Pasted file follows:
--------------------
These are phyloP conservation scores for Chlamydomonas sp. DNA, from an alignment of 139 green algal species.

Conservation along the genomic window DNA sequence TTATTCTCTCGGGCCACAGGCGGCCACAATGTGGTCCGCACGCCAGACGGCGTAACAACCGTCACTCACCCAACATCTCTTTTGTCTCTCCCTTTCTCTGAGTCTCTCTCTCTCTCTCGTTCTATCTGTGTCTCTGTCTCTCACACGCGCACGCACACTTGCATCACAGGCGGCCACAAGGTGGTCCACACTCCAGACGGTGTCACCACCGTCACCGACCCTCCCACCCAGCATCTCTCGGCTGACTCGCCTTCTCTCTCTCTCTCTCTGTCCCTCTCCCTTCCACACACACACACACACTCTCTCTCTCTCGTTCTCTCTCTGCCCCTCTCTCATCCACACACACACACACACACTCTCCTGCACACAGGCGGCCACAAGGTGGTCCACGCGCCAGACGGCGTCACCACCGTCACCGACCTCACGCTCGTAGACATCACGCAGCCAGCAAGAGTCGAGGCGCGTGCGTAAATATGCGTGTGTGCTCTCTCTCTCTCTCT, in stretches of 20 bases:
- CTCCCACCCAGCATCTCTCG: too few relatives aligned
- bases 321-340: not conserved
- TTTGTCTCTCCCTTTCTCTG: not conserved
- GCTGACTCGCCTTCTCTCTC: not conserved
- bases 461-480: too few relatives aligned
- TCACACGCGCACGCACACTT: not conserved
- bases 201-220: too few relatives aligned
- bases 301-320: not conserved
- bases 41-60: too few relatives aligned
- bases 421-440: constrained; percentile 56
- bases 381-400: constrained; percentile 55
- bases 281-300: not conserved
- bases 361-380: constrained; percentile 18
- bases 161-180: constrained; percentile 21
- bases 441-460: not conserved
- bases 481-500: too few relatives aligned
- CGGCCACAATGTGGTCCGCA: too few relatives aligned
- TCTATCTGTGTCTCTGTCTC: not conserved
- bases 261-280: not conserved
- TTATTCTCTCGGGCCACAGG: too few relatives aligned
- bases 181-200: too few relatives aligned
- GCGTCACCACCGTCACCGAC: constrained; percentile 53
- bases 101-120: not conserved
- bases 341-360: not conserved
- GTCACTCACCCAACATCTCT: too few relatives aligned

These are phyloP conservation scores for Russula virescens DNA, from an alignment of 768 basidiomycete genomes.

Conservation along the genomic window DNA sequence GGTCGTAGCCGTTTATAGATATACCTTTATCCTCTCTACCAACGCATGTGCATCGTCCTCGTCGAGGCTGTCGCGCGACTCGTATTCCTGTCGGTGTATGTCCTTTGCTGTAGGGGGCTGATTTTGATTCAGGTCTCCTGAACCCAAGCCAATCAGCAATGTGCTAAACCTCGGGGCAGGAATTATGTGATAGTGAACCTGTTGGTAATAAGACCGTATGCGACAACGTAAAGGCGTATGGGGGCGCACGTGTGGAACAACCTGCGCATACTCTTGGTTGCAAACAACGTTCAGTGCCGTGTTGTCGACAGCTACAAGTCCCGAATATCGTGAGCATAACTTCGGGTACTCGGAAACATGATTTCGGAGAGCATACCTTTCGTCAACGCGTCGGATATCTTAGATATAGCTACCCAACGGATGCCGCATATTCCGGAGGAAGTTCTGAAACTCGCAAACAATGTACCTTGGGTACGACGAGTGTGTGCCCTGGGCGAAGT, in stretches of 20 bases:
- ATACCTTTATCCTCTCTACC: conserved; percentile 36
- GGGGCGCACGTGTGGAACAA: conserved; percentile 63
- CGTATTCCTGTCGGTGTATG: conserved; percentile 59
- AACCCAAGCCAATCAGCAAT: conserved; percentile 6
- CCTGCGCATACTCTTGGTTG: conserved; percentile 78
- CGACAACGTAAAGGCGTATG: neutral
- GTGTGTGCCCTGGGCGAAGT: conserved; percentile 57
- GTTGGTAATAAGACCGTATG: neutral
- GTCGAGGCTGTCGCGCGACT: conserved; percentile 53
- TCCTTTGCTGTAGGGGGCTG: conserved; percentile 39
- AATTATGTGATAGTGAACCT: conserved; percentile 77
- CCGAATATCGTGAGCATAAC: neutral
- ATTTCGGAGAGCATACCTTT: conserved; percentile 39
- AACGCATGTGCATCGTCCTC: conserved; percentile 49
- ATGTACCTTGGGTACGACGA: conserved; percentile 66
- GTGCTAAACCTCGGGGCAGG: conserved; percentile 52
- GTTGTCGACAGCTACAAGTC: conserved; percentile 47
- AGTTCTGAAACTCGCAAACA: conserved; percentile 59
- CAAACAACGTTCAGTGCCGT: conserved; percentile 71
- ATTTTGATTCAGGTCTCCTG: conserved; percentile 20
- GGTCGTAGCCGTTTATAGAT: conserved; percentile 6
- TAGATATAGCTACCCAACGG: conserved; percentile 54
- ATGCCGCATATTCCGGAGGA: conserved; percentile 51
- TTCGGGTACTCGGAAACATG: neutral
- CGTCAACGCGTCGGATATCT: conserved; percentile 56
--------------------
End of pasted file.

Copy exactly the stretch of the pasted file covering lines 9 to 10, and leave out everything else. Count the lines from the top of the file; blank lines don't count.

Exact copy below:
- bases 201-220: too few relatives aligned
- bases 301-320: not conserved